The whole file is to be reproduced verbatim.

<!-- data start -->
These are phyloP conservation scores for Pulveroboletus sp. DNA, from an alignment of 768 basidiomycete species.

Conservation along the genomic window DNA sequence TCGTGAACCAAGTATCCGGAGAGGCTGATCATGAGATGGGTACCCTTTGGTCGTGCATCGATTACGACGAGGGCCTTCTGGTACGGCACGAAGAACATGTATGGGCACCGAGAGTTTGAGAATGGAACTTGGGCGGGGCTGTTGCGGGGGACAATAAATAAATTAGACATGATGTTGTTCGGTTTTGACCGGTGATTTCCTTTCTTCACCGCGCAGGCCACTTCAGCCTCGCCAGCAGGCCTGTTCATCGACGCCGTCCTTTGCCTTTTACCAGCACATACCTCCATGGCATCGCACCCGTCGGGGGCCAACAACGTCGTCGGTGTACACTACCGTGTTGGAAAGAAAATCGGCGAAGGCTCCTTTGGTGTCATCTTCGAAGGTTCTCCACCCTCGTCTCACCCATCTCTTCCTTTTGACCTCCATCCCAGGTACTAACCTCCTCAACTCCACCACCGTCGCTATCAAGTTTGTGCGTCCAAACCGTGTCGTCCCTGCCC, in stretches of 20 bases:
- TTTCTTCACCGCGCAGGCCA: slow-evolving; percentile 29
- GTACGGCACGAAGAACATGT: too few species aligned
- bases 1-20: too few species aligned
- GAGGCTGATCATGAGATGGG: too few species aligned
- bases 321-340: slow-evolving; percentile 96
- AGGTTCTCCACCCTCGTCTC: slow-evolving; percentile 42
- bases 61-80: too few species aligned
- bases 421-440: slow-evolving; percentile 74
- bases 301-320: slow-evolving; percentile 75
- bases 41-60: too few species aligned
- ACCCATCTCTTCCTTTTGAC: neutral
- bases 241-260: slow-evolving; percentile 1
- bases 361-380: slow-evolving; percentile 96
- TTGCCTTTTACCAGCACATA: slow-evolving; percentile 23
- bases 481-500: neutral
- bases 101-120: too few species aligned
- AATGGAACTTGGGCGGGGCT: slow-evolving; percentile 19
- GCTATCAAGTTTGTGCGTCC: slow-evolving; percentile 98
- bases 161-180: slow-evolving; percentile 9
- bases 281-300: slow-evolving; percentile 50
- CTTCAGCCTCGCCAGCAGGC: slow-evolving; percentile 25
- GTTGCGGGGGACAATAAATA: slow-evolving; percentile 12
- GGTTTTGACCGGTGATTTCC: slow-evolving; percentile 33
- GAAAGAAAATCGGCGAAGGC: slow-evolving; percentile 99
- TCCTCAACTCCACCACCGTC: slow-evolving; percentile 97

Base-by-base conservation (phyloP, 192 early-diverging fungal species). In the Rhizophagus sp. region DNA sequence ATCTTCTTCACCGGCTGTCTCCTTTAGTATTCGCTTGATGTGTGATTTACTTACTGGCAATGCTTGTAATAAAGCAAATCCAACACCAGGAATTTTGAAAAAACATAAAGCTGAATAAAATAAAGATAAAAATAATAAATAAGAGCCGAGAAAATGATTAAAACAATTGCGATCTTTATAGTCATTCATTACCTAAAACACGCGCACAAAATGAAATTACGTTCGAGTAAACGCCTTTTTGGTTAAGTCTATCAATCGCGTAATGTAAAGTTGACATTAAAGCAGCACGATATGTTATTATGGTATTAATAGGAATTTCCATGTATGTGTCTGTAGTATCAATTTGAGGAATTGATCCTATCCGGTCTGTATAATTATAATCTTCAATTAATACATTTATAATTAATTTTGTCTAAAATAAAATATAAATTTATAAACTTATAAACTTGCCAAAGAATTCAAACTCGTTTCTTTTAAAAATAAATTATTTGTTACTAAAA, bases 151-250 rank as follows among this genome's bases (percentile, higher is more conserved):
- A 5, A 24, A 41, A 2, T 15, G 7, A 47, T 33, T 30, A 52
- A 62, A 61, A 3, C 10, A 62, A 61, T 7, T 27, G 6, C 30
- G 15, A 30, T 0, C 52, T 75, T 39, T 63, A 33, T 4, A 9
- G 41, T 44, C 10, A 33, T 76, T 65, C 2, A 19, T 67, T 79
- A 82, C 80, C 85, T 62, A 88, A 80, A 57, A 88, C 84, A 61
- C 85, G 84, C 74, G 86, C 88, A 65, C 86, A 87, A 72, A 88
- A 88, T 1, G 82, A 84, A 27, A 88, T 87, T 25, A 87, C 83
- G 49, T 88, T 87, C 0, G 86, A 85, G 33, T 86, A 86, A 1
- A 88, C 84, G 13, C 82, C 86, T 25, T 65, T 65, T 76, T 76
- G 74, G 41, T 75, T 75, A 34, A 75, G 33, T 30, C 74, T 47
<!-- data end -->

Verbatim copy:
These are phyloP conservation scores for Pulveroboletus sp. DNA, from an alignment of 768 basidiomycete species.

Conservation along the genomic window DNA sequence TCGTGAACCAAGTATCCGGAGAGGCTGATCATGAGATGGGTACCCTTTGGTCGTGCATCGATTACGACGAGGGCCTTCTGGTACGGCACGAAGAACATGTATGGGCACCGAGAGTTTGAGAATGGAACTTGGGCGGGGCTGTTGCGGGGGACAATAAATAAATTAGACATGATGTTGTTCGGTTTTGACCGGTGATTTCCTTTCTTCACCGCGCAGGCCACTTCAGCCTCGCCAGCAGGCCTGTTCATCGACGCCGTCCTTTGCCTTTTACCAGCACATACCTCCATGGCATCGCACCCGTCGGGGGCCAACAACGTCGTCGGTGTACACTACCGTGTTGGAAAGAAAATCGGCGAAGGCTCCTTTGGTGTCATCTTCGAAGGTTCTCCACCCTCGTCTCACCCATCTCTTCCTTTTGACCTCCATCCCAGGTACTAACCTCCTCAACTCCACCACCGTCGCTATCAAGTTTGTGCGTCCAAACCGTGTCGTCCCTGCCC, in stretches of 20 bases:
- TTTCTTCACCGCGCAGGCCA: slow-evolving; percentile 29
- GTACGGCACGAAGAACATGT: too few species aligned
- bases 1-20: too few species aligned
- GAGGCTGATCATGAGATGGG: too few species aligned
- bases 321-340: slow-evolving; percentile 96
- AGGTTCTCCACCCTCGTCTC: slow-evolving; percentile 42
- bases 61-80: too few species aligned
- bases 421-440: slow-evolving; percentile 74
- bases 301-320: slow-evolving; percentile 75
- bases 41-60: too few species aligned
- ACCCATCTCTTCCTTTTGAC: neutral
- bases 241-260: slow-evolving; percentile 1
- bases 361-380: slow-evolving; percentile 96
- TTGCCTTTTACCAGCACATA: slow-evolving; percentile 23
- bases 481-500: neutral
- bases 101-120: too few species aligned
- AATGGAACTTGGGCGGGGCT: slow-evolving; percentile 19
- GCTATCAAGTTTGTGCGTCC: slow-evolving; percentile 98
- bases 161-180: slow-evolving; percentile 9
- bases 281-300: slow-evolving; percentile 50
- CTTCAGCCTCGCCAGCAGGC: slow-evolving; percentile 25
- GTTGCGGGGGACAATAAATA: slow-evolving; percentile 12
- GGTTTTGACCGGTGATTTCC: slow-evolving; percentile 33
- GAAAGAAAATCGGCGAAGGC: slow-evolving; percentile 99
- TCCTCAACTCCACCACCGTC: slow-evolving; percentile 97

Base-by-base conservation (phyloP, 192 early-diverging fungal species). In the Rhizophagus sp. region DNA sequence ATCTTCTTCACCGGCTGTCTCCTTTAGTATTCGCTTGATGTGTGATTTACTTACTGGCAATGCTTGTAATAAAGCAAATCCAACACCAGGAATTTTGAAAAAACATAAAGCTGAATAAAATAAAGATAAAAATAATAAATAAGAGCCGAGAAAATGATTAAAACAATTGCGATCTTTATAGTCATTCATTACCTAAAACACGCGCACAAAATGAAATTACGTTCGAGTAAACGCCTTTTTGGTTAAGTCTATCAATCGCGTAATGTAAAGTTGACATTAAAGCAGCACGATATGTTATTATGGTATTAATAGGAATTTCCATGTATGTGTCTGTAGTATCAATTTGAGGAATTGATCCTATCCGGTCTGTATAATTATAATCTTCAATTAATACATTTATAATTAATTTTGTCTAAAATAAAATATAAATTTATAAACTTATAAACTTGCCAAAGAATTCAAACTCGTTTCTTTTAAAAATAAATTATTTGTTACTAAAA, bases 151-250 rank as follows among this genome's bases (percentile, higher is more conserved):
- A 5, A 24, A 41, A 2, T 15, G 7, A 47, T 33, T 30, A 52
- A 62, A 61, A 3, C 10, A 62, A 61, T 7, T 27, G 6, C 30
- G 15, A 30, T 0, C 52, T 75, T 39, T 63, A 33, T 4, A 9
- G 41, T 44, C 10, A 33, T 76, T 65, C 2, A 19, T 67, T 79
- A 82, C 80, C 85, T 62, A 88, A 80, A 57, A 88, C 84, A 61
- C 85, G 84, C 74, G 86, C 88, A 65, C 86, A 87, A 72, A 88
- A 88, T 1, G 82, A 84, A 27, A 88, T 87, T 25, A 87, C 83
- G 49, T 88, T 87, C 0, G 86, A 85, G 33, T 86, A 86, A 1
- A 88, C 84, G 13, C 82, C 86, T 25, T 65, T 65, T 76, T 76
- G 74, G 41, T 75, T 75, A 34, A 75, G 33, T 30, C 74, T 47